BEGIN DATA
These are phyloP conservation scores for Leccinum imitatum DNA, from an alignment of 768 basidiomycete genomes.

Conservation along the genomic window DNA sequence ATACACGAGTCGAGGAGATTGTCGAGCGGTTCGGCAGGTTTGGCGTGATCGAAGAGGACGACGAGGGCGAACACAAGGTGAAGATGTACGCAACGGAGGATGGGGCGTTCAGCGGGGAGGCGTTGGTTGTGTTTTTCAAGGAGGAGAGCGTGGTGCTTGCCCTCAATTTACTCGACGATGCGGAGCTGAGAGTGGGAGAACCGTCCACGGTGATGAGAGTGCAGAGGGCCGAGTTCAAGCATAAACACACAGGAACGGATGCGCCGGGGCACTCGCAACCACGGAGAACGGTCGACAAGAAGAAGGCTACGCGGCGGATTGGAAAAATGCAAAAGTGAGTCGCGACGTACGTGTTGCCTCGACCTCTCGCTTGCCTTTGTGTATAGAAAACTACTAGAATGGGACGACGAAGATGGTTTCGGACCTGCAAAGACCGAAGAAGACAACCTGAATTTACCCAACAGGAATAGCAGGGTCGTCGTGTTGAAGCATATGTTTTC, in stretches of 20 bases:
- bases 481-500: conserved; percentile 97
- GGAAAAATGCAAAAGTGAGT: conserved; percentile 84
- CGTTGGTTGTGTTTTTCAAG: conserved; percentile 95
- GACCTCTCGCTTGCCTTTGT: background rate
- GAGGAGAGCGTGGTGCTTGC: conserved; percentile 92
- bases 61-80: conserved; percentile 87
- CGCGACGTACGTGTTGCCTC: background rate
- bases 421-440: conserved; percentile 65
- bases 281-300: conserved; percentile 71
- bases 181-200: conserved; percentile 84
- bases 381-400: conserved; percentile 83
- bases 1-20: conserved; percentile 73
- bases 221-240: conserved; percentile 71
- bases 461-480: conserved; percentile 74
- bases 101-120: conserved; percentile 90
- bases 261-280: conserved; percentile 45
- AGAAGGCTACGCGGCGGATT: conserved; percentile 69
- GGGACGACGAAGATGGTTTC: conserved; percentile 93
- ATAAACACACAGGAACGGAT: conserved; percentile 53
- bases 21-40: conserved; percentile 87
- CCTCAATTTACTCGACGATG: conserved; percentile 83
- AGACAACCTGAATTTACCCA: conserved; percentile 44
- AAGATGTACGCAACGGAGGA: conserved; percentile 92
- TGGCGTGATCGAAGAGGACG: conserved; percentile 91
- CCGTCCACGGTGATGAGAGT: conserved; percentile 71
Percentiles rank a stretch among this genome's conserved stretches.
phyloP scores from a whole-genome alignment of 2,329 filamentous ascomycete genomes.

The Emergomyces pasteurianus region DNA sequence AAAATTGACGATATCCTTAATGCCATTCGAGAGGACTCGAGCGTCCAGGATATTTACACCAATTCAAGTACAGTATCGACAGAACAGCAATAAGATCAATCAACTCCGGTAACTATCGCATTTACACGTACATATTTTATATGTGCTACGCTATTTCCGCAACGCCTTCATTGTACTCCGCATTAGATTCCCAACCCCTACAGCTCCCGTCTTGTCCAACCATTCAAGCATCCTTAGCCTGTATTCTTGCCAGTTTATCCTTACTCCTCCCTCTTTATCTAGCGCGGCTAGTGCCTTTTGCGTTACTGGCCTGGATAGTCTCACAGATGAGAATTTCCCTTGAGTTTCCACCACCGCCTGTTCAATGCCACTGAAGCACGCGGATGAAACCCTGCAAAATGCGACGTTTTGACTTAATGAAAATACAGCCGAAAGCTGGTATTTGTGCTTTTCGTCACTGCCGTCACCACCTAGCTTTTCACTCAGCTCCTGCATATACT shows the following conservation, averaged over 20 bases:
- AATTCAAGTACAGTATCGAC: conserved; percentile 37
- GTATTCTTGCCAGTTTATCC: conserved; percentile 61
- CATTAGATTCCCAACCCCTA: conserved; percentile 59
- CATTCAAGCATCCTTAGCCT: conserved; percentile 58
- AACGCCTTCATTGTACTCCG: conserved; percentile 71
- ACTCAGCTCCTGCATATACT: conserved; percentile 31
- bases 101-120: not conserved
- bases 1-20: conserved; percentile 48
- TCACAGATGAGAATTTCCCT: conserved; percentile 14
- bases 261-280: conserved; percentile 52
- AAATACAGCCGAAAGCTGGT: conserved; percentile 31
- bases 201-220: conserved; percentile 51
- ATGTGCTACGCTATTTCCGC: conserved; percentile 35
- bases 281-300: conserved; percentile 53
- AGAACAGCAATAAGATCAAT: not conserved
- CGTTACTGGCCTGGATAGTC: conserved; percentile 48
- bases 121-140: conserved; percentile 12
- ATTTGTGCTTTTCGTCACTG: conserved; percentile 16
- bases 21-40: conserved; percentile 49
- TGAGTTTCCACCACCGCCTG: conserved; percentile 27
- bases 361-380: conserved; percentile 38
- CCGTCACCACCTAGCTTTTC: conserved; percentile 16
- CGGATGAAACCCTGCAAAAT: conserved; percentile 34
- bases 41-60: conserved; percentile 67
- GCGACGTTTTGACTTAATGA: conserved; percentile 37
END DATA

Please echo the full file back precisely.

These are phyloP conservation scores for Leccinum imitatum DNA, from an alignment of 768 basidiomycete genomes.

Conservation along the genomic window DNA sequence ATACACGAGTCGAGGAGATTGTCGAGCGGTTCGGCAGGTTTGGCGTGATCGAAGAGGACGACGAGGGCGAACACAAGGTGAAGATGTACGCAACGGAGGATGGGGCGTTCAGCGGGGAGGCGTTGGTTGTGTTTTTCAAGGAGGAGAGCGTGGTGCTTGCCCTCAATTTACTCGACGATGCGGAGCTGAGAGTGGGAGAACCGTCCACGGTGATGAGAGTGCAGAGGGCCGAGTTCAAGCATAAACACACAGGAACGGATGCGCCGGGGCACTCGCAACCACGGAGAACGGTCGACAAGAAGAAGGCTACGCGGCGGATTGGAAAAATGCAAAAGTGAGTCGCGACGTACGTGTTGCCTCGACCTCTCGCTTGCCTTTGTGTATAGAAAACTACTAGAATGGGACGACGAAGATGGTTTCGGACCTGCAAAGACCGAAGAAGACAACCTGAATTTACCCAACAGGAATAGCAGGGTCGTCGTGTTGAAGCATATGTTTTC, in stretches of 20 bases:
- bases 481-500: conserved; percentile 97
- GGAAAAATGCAAAAGTGAGT: conserved; percentile 84
- CGTTGGTTGTGTTTTTCAAG: conserved; percentile 95
- GACCTCTCGCTTGCCTTTGT: background rate
- GAGGAGAGCGTGGTGCTTGC: conserved; percentile 92
- bases 61-80: conserved; percentile 87
- CGCGACGTACGTGTTGCCTC: background rate
- bases 421-440: conserved; percentile 65
- bases 281-300: conserved; percentile 71
- bases 181-200: conserved; percentile 84
- bases 381-400: conserved; percentile 83
- bases 1-20: conserved; percentile 73
- bases 221-240: conserved; percentile 71
- bases 461-480: conserved; percentile 74
- bases 101-120: conserved; percentile 90
- bases 261-280: conserved; percentile 45
- AGAAGGCTACGCGGCGGATT: conserved; percentile 69
- GGGACGACGAAGATGGTTTC: conserved; percentile 93
- ATAAACACACAGGAACGGAT: conserved; percentile 53
- bases 21-40: conserved; percentile 87
- CCTCAATTTACTCGACGATG: conserved; percentile 83
- AGACAACCTGAATTTACCCA: conserved; percentile 44
- AAGATGTACGCAACGGAGGA: conserved; percentile 92
- TGGCGTGATCGAAGAGGACG: conserved; percentile 91
- CCGTCCACGGTGATGAGAGT: conserved; percentile 71
Percentiles rank a stretch among this genome's conserved stretches.
phyloP scores from a whole-genome alignment of 2,329 filamentous ascomycete genomes.

The Emergomyces pasteurianus region DNA sequence AAAATTGACGATATCCTTAATGCCATTCGAGAGGACTCGAGCGTCCAGGATATTTACACCAATTCAAGTACAGTATCGACAGAACAGCAATAAGATCAATCAACTCCGGTAACTATCGCATTTACACGTACATATTTTATATGTGCTACGCTATTTCCGCAACGCCTTCATTGTACTCCGCATTAGATTCCCAACCCCTACAGCTCCCGTCTTGTCCAACCATTCAAGCATCCTTAGCCTGTATTCTTGCCAGTTTATCCTTACTCCTCCCTCTTTATCTAGCGCGGCTAGTGCCTTTTGCGTTACTGGCCTGGATAGTCTCACAGATGAGAATTTCCCTTGAGTTTCCACCACCGCCTGTTCAATGCCACTGAAGCACGCGGATGAAACCCTGCAAAATGCGACGTTTTGACTTAATGAAAATACAGCCGAAAGCTGGTATTTGTGCTTTTCGTCACTGCCGTCACCACCTAGCTTTTCACTCAGCTCCTGCATATACT shows the following conservation, averaged over 20 bases:
- AATTCAAGTACAGTATCGAC: conserved; percentile 37
- GTATTCTTGCCAGTTTATCC: conserved; percentile 61
- CATTAGATTCCCAACCCCTA: conserved; percentile 59
- CATTCAAGCATCCTTAGCCT: conserved; percentile 58
- AACGCCTTCATTGTACTCCG: conserved; percentile 71
- ACTCAGCTCCTGCATATACT: conserved; percentile 31
- bases 101-120: not conserved
- bases 1-20: conserved; percentile 48
- TCACAGATGAGAATTTCCCT: conserved; percentile 14
- bases 261-280: conserved; percentile 52
- AAATACAGCCGAAAGCTGGT: conserved; percentile 31
- bases 201-220: conserved; percentile 51
- ATGTGCTACGCTATTTCCGC: conserved; percentile 35
- bases 281-300: conserved; percentile 53
- AGAACAGCAATAAGATCAAT: not conserved
- CGTTACTGGCCTGGATAGTC: conserved; percentile 48
- bases 121-140: conserved; percentile 12
- ATTTGTGCTTTTCGTCACTG: conserved; percentile 16
- bases 21-40: conserved; percentile 49
- TGAGTTTCCACCACCGCCTG: conserved; percentile 27
- bases 361-380: conserved; percentile 38
- CCGTCACCACCTAGCTTTTC: conserved; percentile 16
- CGGATGAAACCCTGCAAAAT: conserved; percentile 34
- bases 41-60: conserved; percentile 67
- GCGACGTTTTGACTTAATGA: conserved; percentile 37